Back in New York, he worked for a time as an assistant district attorney and as executive director of Harlem Youth Opportunities Unlimited, an anti-poverty organization founded by Kenneth Clark and Mamie Phipps Clark.

He married Adele Logan, a historian, in 1959. She and their daughter survived him, as did their son, Mark, and seven grandchildren.

Both of Mr. Alexander’s children have gone on to successful careers: Elizabeth is now president of the Mellon Foundation and Mark is dean of the Charles Widger School of Law at Villanova University.

Mr. Alexander arrived in Washington in 1963 to serve on the staff of the National Security Council under President John F. Kennedy. Almost immediately, he also acted as an informal adviser on race, and Kennedy sent him as an observer to the March on Washington.

“The White House was in a state of clear apprehension,” Mr. Alexander told the New York Times in 2003. “If you find yourself in a position like I was in, you have a responsibility to tell people to power what you think about race. So I went out to see what was going on.

Shortly after Kennedy’s assassination, Johnson brought Mr. Alexander into his circle to act as a liaison with the civil rights movement and, in particular, the Reverend Martin Luther King Jr.

Mr. Alexander quickly became Johnson’s closest adviser on race relations, tasked with garnering support from the black community for the president’s legislative priorities and assisting black candidates for Congress, including Robert C. Weaver in as Secretary of Housing and Urban Development and Thurgood Marshall. as a judge of the Supreme Court.

Even after Johnson appointed Mr. Alexander chairman of the Equal Employment Opportunity Commission in 1967, he continued to rely on him as a conduit to the black community. When Dr. King was assassinated and violence erupted in Washington, Johnson sent Mr. Alexander to the streets to meet with black leaders and assess the damage.

After leaving the Equal Employment Opportunity Commission, Mr. Alexander became the first black man to attain the rank of partner at a major Washington law firm when he joined Arnold & Porter. He hosted a syndicated television talk show, “Black on White,” from 1972 to 1976, and ran unsuccessfully for mayor of Washington in 1974.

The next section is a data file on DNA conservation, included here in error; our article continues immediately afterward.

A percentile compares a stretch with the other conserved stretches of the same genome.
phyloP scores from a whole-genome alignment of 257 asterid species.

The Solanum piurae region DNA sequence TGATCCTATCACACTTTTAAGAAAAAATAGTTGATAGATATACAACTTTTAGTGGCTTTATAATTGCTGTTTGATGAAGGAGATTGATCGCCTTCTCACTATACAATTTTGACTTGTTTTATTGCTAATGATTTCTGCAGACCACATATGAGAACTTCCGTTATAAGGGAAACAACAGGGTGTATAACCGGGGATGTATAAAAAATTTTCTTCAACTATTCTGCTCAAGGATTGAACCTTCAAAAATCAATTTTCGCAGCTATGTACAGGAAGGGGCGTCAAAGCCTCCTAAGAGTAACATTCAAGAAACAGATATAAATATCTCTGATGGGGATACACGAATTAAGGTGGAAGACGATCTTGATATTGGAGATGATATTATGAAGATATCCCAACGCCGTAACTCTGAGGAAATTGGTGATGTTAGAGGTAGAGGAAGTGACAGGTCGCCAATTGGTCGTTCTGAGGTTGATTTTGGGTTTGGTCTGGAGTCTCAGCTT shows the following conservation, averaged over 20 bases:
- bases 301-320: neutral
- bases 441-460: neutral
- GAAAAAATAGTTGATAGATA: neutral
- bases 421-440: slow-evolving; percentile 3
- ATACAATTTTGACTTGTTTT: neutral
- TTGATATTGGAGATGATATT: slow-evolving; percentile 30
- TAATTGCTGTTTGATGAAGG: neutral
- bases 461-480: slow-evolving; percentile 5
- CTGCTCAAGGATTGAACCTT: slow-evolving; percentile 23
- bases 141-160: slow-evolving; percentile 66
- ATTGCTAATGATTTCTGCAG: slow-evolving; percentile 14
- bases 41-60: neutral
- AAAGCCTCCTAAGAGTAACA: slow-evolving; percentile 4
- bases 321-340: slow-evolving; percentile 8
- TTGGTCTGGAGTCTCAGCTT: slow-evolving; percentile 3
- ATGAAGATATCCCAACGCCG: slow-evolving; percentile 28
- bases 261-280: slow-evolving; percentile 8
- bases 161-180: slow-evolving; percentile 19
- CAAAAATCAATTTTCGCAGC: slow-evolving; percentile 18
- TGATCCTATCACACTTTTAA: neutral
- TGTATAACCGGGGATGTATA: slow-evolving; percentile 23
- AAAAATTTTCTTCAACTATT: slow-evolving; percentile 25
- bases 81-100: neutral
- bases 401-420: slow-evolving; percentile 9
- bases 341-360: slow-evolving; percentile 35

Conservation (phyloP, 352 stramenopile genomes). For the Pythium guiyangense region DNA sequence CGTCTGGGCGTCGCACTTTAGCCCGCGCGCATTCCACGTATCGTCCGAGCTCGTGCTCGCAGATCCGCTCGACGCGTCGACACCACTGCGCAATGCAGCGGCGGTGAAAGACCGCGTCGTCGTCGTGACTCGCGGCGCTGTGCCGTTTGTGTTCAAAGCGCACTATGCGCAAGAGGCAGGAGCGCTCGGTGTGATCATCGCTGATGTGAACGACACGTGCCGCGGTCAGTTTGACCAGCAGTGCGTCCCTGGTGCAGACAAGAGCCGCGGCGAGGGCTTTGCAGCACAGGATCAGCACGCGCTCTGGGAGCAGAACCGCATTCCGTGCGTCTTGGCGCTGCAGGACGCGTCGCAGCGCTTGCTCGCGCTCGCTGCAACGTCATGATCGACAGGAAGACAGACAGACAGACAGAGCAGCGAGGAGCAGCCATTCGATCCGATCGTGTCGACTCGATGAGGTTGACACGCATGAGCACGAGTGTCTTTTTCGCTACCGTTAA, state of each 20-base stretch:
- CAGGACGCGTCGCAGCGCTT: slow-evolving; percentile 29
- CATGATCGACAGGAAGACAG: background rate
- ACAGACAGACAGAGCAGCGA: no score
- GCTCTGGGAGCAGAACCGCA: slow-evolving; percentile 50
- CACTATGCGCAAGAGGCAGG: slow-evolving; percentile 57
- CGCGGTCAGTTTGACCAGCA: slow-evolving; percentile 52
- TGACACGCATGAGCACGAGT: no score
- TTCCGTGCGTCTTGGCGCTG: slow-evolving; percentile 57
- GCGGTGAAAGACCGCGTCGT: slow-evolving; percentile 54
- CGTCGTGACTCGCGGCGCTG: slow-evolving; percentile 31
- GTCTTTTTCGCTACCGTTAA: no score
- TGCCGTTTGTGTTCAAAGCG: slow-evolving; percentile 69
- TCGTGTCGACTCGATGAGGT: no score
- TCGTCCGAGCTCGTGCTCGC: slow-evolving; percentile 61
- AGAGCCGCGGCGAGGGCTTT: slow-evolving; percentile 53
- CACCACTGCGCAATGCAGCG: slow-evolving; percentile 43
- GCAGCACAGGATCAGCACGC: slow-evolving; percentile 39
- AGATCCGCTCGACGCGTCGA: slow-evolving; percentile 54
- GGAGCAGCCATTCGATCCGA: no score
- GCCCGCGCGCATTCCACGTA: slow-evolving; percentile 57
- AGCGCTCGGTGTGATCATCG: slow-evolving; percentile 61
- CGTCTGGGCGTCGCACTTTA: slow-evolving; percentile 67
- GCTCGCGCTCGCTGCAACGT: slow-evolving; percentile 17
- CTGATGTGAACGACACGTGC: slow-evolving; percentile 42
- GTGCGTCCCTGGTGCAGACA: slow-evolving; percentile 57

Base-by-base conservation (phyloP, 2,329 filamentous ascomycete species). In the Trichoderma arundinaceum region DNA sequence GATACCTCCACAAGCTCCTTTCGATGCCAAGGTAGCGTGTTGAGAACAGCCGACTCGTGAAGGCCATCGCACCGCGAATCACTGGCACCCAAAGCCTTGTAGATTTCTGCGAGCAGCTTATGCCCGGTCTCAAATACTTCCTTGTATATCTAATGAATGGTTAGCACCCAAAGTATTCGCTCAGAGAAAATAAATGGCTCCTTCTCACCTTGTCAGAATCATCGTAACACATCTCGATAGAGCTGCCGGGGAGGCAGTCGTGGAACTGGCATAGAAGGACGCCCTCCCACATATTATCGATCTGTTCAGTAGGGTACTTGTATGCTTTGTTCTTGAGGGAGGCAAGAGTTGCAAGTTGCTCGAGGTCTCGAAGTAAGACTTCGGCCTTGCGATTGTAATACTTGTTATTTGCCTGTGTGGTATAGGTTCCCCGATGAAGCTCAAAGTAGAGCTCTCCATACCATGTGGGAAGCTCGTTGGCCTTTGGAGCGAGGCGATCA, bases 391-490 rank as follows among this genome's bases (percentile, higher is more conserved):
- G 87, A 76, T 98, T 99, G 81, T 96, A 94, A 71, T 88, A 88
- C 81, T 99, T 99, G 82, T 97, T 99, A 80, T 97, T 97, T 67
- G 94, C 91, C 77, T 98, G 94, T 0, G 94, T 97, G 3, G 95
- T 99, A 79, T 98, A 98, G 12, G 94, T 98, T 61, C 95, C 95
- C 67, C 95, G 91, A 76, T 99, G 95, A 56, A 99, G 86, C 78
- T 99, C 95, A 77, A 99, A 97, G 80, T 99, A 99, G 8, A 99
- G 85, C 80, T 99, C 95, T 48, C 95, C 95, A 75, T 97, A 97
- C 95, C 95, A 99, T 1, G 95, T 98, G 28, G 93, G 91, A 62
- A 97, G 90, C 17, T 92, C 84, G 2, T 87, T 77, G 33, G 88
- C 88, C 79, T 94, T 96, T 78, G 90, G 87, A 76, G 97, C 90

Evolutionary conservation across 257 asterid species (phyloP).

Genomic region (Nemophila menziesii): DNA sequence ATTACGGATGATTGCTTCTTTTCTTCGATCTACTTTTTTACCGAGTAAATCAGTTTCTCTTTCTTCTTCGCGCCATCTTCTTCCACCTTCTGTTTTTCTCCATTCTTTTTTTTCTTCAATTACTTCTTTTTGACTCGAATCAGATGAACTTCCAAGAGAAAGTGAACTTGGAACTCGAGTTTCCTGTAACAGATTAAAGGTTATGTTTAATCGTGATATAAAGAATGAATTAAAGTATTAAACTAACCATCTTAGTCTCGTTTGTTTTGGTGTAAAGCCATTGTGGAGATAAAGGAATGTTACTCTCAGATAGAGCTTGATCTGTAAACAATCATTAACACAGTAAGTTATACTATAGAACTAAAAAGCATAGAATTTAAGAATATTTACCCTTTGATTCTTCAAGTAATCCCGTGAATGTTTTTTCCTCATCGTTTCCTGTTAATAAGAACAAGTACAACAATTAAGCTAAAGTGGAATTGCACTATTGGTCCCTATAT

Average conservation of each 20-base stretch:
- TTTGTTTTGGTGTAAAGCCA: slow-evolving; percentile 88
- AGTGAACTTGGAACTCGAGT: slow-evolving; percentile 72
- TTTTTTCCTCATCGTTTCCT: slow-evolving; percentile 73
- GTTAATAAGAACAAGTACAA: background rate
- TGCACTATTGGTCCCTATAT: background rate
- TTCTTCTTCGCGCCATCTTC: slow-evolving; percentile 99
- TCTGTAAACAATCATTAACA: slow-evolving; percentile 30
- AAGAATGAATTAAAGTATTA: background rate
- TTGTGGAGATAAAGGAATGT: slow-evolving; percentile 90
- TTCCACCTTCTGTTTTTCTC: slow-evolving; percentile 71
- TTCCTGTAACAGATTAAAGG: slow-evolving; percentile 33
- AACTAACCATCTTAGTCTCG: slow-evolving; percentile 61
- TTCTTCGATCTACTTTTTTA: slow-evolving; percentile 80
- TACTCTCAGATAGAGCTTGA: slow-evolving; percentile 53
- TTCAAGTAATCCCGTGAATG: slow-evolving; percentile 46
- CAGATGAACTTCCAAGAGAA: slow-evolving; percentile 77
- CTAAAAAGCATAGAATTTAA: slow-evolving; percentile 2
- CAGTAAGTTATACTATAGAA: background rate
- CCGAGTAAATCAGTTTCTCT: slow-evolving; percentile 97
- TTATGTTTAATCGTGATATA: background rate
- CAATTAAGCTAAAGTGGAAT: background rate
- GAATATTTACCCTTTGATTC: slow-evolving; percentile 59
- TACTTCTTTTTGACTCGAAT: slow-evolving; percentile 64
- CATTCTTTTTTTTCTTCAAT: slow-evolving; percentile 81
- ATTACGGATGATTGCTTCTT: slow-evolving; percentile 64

As Secretary of the Army, he was tasked with continuing to rebuild the armed forces after the disaster of the Vietnam War. It was a Herculean task that involved reorienting the army around volunteers, ending racial discrimination and bringing in more women.

His stint in this post, which ended in 1981, was his last official stint in government service. But he continued to serve as an informal adviser to politicians and policy makers. He served on several boards and, in the late 1990s, as interim president and CEO of the consulting firm Dun & Bradstreet.

He and his wife founded a consulting firm, Alexander & Associates, which advised large corporations on how to reduce racial inequality. Among their most notable clients was Major League Baseball, whom they helped resolve racial disparities in the organization’s offices.

Among his tips were the following, on the importance of getting people to pay attention to you.

“Very few senators or congressmen do things just because it’s right, or we’d have a much better world than we have today,” he said in a 2017 interview for the Kunhardt Film Foundation. But, he added, “if you can show someone why it’s in their interest, they can do certain things.”